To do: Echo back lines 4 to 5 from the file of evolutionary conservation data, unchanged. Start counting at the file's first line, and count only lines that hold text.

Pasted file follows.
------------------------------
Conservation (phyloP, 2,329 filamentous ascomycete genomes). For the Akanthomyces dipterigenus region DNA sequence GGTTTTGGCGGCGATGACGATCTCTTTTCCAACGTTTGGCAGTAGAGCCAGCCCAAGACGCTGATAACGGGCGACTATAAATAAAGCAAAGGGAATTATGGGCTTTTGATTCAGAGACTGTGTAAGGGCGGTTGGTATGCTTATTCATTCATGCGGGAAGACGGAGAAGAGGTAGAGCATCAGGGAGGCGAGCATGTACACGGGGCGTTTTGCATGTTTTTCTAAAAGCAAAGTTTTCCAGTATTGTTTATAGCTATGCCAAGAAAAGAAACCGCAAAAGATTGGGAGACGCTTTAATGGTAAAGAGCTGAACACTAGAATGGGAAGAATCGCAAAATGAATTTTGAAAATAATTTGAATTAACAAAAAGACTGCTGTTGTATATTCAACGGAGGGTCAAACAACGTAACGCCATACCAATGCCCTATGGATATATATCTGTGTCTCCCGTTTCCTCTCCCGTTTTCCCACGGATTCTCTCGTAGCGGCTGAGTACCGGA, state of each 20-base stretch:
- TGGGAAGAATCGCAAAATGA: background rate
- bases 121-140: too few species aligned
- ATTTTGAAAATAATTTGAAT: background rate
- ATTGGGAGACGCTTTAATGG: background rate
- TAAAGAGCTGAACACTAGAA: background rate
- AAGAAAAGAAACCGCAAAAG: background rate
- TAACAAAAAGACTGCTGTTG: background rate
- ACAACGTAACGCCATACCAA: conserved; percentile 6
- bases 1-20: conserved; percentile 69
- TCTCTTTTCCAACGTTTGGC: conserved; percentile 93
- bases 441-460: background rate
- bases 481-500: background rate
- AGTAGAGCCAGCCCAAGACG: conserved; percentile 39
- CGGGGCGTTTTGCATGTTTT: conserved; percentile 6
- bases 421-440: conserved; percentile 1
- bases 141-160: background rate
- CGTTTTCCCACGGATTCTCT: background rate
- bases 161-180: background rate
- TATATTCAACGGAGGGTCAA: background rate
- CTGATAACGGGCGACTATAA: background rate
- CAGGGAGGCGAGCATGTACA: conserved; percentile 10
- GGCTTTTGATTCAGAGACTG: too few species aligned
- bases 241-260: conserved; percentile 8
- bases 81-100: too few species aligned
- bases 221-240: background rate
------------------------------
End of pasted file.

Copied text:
- ATTTTGAAAATAATTTGAAT: background rate
- ATTGGGAGACGCTTTAATGG: background rate